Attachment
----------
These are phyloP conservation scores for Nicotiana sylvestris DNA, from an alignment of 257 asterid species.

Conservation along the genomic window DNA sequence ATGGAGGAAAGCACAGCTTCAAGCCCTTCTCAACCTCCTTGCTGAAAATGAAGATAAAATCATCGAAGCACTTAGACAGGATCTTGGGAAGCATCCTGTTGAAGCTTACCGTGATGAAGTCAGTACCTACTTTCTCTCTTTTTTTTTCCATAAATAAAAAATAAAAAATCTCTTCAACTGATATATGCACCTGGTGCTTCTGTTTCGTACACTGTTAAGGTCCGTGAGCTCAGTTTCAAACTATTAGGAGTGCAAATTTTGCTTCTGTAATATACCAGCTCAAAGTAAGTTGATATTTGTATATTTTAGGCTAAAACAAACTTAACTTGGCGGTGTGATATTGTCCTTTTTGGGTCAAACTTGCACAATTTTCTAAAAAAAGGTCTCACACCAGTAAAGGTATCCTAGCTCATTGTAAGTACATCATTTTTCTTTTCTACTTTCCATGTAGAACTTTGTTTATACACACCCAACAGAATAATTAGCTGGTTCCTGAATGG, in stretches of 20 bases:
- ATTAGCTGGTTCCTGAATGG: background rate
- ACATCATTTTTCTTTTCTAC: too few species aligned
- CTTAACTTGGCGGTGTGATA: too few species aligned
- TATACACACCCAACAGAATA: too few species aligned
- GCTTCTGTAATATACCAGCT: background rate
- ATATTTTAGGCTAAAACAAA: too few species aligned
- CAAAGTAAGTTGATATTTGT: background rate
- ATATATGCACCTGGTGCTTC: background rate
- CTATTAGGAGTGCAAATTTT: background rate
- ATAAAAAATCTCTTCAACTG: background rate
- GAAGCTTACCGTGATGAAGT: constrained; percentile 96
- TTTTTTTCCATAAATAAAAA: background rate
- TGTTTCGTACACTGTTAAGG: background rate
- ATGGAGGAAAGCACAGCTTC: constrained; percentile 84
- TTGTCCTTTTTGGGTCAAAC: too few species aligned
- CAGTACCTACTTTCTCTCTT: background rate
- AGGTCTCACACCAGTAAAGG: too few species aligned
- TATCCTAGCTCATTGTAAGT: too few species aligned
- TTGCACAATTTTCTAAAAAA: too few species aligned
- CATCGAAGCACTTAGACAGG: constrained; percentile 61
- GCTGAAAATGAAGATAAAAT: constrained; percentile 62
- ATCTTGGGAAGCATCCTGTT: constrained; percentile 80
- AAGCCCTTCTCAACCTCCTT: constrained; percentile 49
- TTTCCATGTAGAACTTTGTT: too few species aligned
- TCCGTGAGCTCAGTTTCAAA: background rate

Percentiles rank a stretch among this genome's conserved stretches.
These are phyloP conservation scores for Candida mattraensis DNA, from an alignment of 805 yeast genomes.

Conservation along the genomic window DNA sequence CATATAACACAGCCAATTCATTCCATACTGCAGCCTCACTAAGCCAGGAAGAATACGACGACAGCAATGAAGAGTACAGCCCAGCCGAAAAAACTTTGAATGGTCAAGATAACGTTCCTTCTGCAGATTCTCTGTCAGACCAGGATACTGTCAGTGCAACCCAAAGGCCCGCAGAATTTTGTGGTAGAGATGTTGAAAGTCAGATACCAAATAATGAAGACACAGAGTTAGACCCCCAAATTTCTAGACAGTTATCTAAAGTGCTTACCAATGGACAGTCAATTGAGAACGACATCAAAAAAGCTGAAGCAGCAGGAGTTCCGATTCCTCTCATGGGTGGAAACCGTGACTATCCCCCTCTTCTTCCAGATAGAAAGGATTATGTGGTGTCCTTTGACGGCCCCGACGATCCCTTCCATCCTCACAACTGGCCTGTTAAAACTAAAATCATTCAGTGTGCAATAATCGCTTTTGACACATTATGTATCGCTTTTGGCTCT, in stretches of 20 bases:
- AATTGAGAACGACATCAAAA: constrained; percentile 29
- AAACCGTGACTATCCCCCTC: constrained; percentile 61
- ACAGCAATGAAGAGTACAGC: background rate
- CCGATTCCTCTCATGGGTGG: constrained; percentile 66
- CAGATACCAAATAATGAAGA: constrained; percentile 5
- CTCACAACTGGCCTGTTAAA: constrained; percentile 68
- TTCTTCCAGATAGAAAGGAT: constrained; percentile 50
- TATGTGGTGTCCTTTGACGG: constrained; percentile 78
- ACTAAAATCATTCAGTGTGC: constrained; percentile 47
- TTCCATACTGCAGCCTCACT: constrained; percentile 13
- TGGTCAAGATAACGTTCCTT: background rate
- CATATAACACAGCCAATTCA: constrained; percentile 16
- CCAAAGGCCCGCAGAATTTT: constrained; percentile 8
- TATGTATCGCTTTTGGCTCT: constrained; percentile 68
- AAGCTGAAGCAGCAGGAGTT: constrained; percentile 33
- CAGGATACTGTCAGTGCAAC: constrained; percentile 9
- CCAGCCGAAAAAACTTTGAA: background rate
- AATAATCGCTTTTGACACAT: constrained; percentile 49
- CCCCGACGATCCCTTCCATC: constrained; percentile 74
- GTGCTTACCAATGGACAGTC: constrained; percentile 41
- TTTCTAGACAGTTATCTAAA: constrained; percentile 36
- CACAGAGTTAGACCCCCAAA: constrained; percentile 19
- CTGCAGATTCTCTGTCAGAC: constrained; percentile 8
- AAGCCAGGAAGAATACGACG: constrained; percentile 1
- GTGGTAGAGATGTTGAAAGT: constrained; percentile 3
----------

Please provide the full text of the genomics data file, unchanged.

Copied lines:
These are phyloP conservation scores for Nicotiana sylvestris DNA, from an alignment of 257 asterid species.

Conservation along the genomic window DNA sequence ATGGAGGAAAGCACAGCTTCAAGCCCTTCTCAACCTCCTTGCTGAAAATGAAGATAAAATCATCGAAGCACTTAGACAGGATCTTGGGAAGCATCCTGTTGAAGCTTACCGTGATGAAGTCAGTACCTACTTTCTCTCTTTTTTTTTCCATAAATAAAAAATAAAAAATCTCTTCAACTGATATATGCACCTGGTGCTTCTGTTTCGTACACTGTTAAGGTCCGTGAGCTCAGTTTCAAACTATTAGGAGTGCAAATTTTGCTTCTGTAATATACCAGCTCAAAGTAAGTTGATATTTGTATATTTTAGGCTAAAACAAACTTAACTTGGCGGTGTGATATTGTCCTTTTTGGGTCAAACTTGCACAATTTTCTAAAAAAAGGTCTCACACCAGTAAAGGTATCCTAGCTCATTGTAAGTACATCATTTTTCTTTTCTACTTTCCATGTAGAACTTTGTTTATACACACCCAACAGAATAATTAGCTGGTTCCTGAATGG, in stretches of 20 bases:
- ATTAGCTGGTTCCTGAATGG: background rate
- ACATCATTTTTCTTTTCTAC: too few species aligned
- CTTAACTTGGCGGTGTGATA: too few species aligned
- TATACACACCCAACAGAATA: too few species aligned
- GCTTCTGTAATATACCAGCT: background rate
- ATATTTTAGGCTAAAACAAA: too few species aligned
- CAAAGTAAGTTGATATTTGT: background rate
- ATATATGCACCTGGTGCTTC: background rate
- CTATTAGGAGTGCAAATTTT: background rate
- ATAAAAAATCTCTTCAACTG: background rate
- GAAGCTTACCGTGATGAAGT: constrained; percentile 96
- TTTTTTTCCATAAATAAAAA: background rate
- TGTTTCGTACACTGTTAAGG: background rate
- ATGGAGGAAAGCACAGCTTC: constrained; percentile 84
- TTGTCCTTTTTGGGTCAAAC: too few species aligned
- CAGTACCTACTTTCTCTCTT: background rate
- AGGTCTCACACCAGTAAAGG: too few species aligned
- TATCCTAGCTCATTGTAAGT: too few species aligned
- TTGCACAATTTTCTAAAAAA: too few species aligned
- CATCGAAGCACTTAGACAGG: constrained; percentile 61
- GCTGAAAATGAAGATAAAAT: constrained; percentile 62
- ATCTTGGGAAGCATCCTGTT: constrained; percentile 80
- AAGCCCTTCTCAACCTCCTT: constrained; percentile 49
- TTTCCATGTAGAACTTTGTT: too few species aligned
- TCCGTGAGCTCAGTTTCAAA: background rate

Percentiles rank a stretch among this genome's conserved stretches.
These are phyloP conservation scores for Candida mattraensis DNA, from an alignment of 805 yeast genomes.

Conservation along the genomic window DNA sequence CATATAACACAGCCAATTCATTCCATACTGCAGCCTCACTAAGCCAGGAAGAATACGACGACAGCAATGAAGAGTACAGCCCAGCCGAAAAAACTTTGAATGGTCAAGATAACGTTCCTTCTGCAGATTCTCTGTCAGACCAGGATACTGTCAGTGCAACCCAAAGGCCCGCAGAATTTTGTGGTAGAGATGTTGAAAGTCAGATACCAAATAATGAAGACACAGAGTTAGACCCCCAAATTTCTAGACAGTTATCTAAAGTGCTTACCAATGGACAGTCAATTGAGAACGACATCAAAAAAGCTGAAGCAGCAGGAGTTCCGATTCCTCTCATGGGTGGAAACCGTGACTATCCCCCTCTTCTTCCAGATAGAAAGGATTATGTGGTGTCCTTTGACGGCCCCGACGATCCCTTCCATCCTCACAACTGGCCTGTTAAAACTAAAATCATTCAGTGTGCAATAATCGCTTTTGACACATTATGTATCGCTTTTGGCTCT, in stretches of 20 bases:
- AATTGAGAACGACATCAAAA: constrained; percentile 29
- AAACCGTGACTATCCCCCTC: constrained; percentile 61
- ACAGCAATGAAGAGTACAGC: background rate
- CCGATTCCTCTCATGGGTGG: constrained; percentile 66
- CAGATACCAAATAATGAAGA: constrained; percentile 5
- CTCACAACTGGCCTGTTAAA: constrained; percentile 68
- TTCTTCCAGATAGAAAGGAT: constrained; percentile 50
- TATGTGGTGTCCTTTGACGG: constrained; percentile 78
- ACTAAAATCATTCAGTGTGC: constrained; percentile 47
- TTCCATACTGCAGCCTCACT: constrained; percentile 13
- TGGTCAAGATAACGTTCCTT: background rate
- CATATAACACAGCCAATTCA: constrained; percentile 16
- CCAAAGGCCCGCAGAATTTT: constrained; percentile 8
- TATGTATCGCTTTTGGCTCT: constrained; percentile 68
- AAGCTGAAGCAGCAGGAGTT: constrained; percentile 33
- CAGGATACTGTCAGTGCAAC: constrained; percentile 9
- CCAGCCGAAAAAACTTTGAA: background rate
- AATAATCGCTTTTGACACAT: constrained; percentile 49
- CCCCGACGATCCCTTCCATC: constrained; percentile 74
- GTGCTTACCAATGGACAGTC: constrained; percentile 41
- TTTCTAGACAGTTATCTAAA: constrained; percentile 36
- CACAGAGTTAGACCCCCAAA: constrained; percentile 19
- CTGCAGATTCTCTGTCAGAC: constrained; percentile 8
- AAGCCAGGAAGAATACGACG: constrained; percentile 1
- GTGGTAGAGATGTTGAAAGT: constrained; percentile 3